Vacations and time off have always been something people look forward to throughout the year. After all, it’s time away from the mundane routine of life. Most people usually get most of their travel arrangements done through travel agents to avoid any form of unnecessary hassle. This includes buying a travel insurance policy, a travel guard policy as well as a corporate travel policy if you’re traveling on your employer’s dime. Regardless of what your purpose of travel was, travel policy has always been relatively simple.
You need to have a valid passport that does not have an expiration date nearby, an itinerary, and proof of where you’ll be staying. In some instances, even these aren’t necessary. But this was before the current coronavirus epidemic crippled the entire planet.
Every field of life has been left paralyzed, and businesses have been forced to close their doors. Moreover, mega-corporations are asking their employees to work from home, and most airlines are on the brink of financial ruin.
But despite this doom and gloom, it is inevitable that sooner or later, international travel will resume in some shape or form. When that happens, one must wonder what the travel policy will be like. There are already discussions of a “corona-certificate” for international travelers. Other radical travel policy suggestions include a complete ban on travelers from certain countries as well as certain ages.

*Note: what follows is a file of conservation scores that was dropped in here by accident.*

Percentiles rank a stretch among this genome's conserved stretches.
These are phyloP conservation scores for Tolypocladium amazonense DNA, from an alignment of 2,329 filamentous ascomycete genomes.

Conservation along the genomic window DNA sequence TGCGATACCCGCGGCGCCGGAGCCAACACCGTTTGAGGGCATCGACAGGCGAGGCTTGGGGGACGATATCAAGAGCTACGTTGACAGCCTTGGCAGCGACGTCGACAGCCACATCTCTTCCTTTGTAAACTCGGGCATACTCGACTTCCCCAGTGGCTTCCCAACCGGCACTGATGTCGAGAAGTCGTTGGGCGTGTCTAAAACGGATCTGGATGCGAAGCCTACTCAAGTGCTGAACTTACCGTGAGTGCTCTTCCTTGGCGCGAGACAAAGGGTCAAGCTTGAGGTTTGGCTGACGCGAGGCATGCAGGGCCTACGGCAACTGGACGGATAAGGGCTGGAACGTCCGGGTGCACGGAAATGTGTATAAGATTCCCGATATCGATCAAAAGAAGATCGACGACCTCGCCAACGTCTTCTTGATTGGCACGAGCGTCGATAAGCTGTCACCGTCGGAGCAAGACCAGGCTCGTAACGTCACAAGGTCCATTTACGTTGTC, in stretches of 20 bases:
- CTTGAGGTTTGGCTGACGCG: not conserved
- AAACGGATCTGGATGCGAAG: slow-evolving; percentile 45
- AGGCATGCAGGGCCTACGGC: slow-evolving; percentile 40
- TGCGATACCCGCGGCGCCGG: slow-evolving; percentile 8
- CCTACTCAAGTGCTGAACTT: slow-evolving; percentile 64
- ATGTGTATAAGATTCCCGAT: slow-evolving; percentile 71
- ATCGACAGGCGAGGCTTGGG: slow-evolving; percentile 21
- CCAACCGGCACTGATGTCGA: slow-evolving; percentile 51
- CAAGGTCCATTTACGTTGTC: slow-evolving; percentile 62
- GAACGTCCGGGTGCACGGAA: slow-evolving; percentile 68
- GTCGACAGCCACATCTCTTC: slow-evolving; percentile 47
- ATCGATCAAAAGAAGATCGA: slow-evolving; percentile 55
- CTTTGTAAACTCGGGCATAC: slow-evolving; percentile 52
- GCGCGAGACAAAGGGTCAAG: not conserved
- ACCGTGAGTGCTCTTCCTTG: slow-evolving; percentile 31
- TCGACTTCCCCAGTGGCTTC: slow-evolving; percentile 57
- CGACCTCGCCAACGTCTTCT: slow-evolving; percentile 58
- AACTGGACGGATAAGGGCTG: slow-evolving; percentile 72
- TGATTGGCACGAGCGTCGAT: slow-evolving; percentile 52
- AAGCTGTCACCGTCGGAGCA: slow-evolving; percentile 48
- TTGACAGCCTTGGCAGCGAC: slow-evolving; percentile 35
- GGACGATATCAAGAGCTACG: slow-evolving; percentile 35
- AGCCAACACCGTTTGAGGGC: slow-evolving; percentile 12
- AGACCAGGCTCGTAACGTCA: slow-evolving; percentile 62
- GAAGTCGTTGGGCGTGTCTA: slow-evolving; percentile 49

However, there are some changes that are likely to be adapted regardless of when the situation becomes better. Most of these were always expected as they’re meant to ensure the chances of further waves of the pandemic remain as minuscule as possible:
International Tourism Will Decline…Steeply
This shouldn’t come as a surprise to anyone. The nature of the current COVID-19 virus means that there are fairly limited ways to contain the virus’s spread. By most estimates, it will take quite a few years for the impact of the virus to subside. Meanwhile, the virus’s impact will be fairly evident in the travel policy of nearly every country.
There will be strict restrictions on who can enter a country’s borders. The assessment criteria for these restrictions remain up for debate but one fairly common suggestion is curtailing the extent of foreign tourists. Currently, the absolute bare-minimum flight operations are underway around the globe. These flights are either important cargo planes, diplomatic missions, or relief aid being sent. Some other exceptions include evacuations of foreign nationals stuck in different countries.
As far as travel insurance companies are concerned, they are actively discouraging people from booking vacations and planes for the foreseeable future given the current state of uncertainty. Additionally, several countries like New Zealand and Australia have announced plans to keep their borders sealed to outsiders till at least 2021.
It is almost certain that more nations will follow suit. This will have a devastating social, economic, and somewhat political impact. At the same time, it will mean a steep decline in international tourism.
Stay Periods Will Be Shortened
For the few individuals that do somehow obtain the right credentials and gain visas for international travel, they are likely to face much shorter stay periods. One predicted travel policy change is the reduction in the length of the visas given out to foreign nationals.